Myoepithelial tumors of soft tissue are rare entities, and 20%–30% show malignant change. Hornick and Fletcher studied 101 cases of soft tissue myoepithelial tumors, found in the age range of 3–83 years with average age of 38 years, mostly seen in the extremities and limb girdles. Similar site of tumor was described in a 17-year-old Japanese female patient, who later on presented and succumbed with lung metastasis. Average age of distribution is 49 years as quoted by Chamberlain et al. in their series of 24 cases of myoepithelial carcinoma. Heterologous elements in the form of chondrosarcoma, liposarcoma, osteogenic sarcoma, rhabdomyosarcoma, and squamous cell carcinoma are seen in only 15% cases. Depending on which element predominates in microscopy, differential diagnosis ranges from extraskeletal myxoid chondrosarcoma, ossifying fibromyxoid tumor, epithelioid schwannoma, metastatic carcinoma, metastatic melanoma, and epithelioid sarcoma. Our case also showed multiple heterologous elements in the form of chondrosarcoma, squamous metaplasia, liposarcoma, and tumor-induced osteoid. Owing to incomplete representation of various heterologous elements, Tru-Cut biopsies and incisional biopsies can be diagnosed as any of the differentials stated above. S100 positivity rules out metastatic carcinoma, and cytokeratin positivity excludes myxoid chondrosarcoma. Other myoepithelial markers, calponin, glial fibrillary acidic protein (GFAP), smooth muscle actin (SMA), and P63 are positive in subset of cases only. However, typical histomorphology is sufficient to suggest myoepithelial origin in certain cases. Tumors were treated primarily with surgical resection.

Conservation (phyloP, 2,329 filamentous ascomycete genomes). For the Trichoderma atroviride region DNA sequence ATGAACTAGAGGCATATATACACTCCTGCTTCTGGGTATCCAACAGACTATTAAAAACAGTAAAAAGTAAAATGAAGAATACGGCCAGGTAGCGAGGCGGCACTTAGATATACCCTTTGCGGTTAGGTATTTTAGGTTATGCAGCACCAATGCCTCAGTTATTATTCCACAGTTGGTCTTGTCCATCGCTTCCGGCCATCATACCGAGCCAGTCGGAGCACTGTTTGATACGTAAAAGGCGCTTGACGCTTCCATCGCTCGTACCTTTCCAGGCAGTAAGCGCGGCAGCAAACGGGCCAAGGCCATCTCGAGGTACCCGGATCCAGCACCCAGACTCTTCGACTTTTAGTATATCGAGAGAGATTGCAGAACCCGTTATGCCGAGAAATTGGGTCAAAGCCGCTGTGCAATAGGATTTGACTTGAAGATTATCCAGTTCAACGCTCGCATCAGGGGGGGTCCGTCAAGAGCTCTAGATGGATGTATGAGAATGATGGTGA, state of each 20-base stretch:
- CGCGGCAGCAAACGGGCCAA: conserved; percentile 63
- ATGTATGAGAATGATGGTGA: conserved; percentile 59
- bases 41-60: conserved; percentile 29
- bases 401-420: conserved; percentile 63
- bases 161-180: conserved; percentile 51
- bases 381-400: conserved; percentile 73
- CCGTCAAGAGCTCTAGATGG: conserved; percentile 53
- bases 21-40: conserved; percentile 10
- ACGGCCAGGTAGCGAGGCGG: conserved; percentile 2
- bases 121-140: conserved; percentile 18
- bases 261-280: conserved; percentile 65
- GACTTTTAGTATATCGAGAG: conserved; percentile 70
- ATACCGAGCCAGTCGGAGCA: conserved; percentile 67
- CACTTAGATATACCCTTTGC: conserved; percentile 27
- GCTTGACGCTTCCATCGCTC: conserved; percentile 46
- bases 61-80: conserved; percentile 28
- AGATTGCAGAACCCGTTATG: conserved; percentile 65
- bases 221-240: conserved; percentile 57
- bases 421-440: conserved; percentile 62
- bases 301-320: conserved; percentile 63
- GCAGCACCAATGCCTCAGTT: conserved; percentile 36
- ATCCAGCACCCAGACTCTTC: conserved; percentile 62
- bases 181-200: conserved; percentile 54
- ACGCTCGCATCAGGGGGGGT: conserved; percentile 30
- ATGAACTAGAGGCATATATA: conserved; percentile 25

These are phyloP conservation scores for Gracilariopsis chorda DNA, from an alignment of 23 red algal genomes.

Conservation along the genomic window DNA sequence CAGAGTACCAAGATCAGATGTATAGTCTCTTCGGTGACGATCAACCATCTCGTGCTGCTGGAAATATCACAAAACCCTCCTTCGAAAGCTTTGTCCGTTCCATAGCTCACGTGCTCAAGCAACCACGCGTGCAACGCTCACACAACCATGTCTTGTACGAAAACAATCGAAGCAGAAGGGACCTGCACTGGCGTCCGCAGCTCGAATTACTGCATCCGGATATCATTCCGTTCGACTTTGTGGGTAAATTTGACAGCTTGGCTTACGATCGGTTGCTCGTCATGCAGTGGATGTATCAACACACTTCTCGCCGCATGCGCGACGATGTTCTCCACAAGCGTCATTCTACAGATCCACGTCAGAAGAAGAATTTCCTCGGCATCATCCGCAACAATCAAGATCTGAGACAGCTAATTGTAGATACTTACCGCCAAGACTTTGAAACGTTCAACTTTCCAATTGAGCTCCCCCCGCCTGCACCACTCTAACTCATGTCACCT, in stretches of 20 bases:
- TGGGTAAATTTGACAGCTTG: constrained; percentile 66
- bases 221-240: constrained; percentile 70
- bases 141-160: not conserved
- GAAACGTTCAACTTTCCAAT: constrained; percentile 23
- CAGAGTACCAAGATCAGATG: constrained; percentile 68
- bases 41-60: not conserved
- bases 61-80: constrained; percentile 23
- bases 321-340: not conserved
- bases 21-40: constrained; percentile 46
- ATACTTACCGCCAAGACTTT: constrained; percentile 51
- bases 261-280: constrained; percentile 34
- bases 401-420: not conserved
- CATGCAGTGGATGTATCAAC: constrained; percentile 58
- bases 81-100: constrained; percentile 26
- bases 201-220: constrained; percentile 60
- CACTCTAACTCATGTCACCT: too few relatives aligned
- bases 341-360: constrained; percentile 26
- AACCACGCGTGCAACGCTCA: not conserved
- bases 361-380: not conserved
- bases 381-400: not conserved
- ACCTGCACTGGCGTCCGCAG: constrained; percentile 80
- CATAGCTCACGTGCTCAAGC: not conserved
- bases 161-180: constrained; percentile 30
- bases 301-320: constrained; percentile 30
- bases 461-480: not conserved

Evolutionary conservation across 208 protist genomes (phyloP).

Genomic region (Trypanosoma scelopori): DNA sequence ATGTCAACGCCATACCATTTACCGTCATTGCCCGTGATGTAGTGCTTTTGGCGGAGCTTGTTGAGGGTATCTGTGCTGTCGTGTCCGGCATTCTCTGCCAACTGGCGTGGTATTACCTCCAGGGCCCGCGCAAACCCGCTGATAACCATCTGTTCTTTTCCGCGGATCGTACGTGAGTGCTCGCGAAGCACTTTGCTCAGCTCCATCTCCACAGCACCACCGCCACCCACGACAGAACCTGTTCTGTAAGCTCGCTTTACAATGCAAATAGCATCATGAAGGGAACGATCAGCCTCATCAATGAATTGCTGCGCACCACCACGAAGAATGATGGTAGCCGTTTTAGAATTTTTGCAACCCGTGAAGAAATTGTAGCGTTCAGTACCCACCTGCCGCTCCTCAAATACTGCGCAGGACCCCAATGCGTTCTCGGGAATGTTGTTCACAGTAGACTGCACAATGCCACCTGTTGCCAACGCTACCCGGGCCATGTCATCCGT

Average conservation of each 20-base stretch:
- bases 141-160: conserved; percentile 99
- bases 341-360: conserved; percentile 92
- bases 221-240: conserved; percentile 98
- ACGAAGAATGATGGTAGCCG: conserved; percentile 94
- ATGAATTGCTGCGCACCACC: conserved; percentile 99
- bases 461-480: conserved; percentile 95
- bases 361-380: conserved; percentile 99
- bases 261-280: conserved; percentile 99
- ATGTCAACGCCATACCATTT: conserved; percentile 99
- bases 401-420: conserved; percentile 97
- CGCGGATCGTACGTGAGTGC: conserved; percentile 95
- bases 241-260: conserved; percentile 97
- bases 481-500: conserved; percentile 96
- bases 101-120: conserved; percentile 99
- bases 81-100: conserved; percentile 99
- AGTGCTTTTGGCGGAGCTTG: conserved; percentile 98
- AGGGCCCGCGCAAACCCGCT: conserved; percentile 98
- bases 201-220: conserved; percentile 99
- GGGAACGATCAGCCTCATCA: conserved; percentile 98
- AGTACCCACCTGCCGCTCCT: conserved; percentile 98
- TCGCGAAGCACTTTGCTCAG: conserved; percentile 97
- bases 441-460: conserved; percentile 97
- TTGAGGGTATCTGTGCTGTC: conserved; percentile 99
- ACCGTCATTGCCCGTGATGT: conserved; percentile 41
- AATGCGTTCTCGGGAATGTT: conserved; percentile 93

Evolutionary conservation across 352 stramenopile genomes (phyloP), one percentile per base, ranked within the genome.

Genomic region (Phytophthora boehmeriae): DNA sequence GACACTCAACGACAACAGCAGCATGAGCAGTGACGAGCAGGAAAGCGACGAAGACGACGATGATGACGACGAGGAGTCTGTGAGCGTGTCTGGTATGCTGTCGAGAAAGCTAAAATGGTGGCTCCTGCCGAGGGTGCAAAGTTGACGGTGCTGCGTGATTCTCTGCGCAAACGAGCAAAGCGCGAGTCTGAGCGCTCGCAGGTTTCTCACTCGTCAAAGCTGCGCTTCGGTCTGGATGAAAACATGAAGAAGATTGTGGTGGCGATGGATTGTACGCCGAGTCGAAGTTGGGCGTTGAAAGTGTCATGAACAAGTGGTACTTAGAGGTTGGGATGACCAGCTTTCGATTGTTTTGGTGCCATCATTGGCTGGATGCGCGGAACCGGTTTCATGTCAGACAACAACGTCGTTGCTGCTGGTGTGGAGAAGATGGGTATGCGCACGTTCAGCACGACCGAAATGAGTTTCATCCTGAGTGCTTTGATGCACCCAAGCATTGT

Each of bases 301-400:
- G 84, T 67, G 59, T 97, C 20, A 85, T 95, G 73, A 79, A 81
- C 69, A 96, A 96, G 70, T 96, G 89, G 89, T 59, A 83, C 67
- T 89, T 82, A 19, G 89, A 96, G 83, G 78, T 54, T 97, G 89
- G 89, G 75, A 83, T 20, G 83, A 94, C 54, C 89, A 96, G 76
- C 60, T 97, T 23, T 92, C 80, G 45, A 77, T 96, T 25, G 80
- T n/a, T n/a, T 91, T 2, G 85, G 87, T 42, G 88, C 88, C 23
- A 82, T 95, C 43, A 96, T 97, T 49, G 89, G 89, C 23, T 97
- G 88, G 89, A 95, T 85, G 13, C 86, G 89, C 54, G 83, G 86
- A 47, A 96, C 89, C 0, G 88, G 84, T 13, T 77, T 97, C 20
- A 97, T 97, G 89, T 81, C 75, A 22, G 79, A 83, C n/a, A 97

Myoepithelial carcinoma metastasizes in 40%–50% cases, commonly to lungs, lymph nodes, bone, and soft tissue.
| Conclusion|| |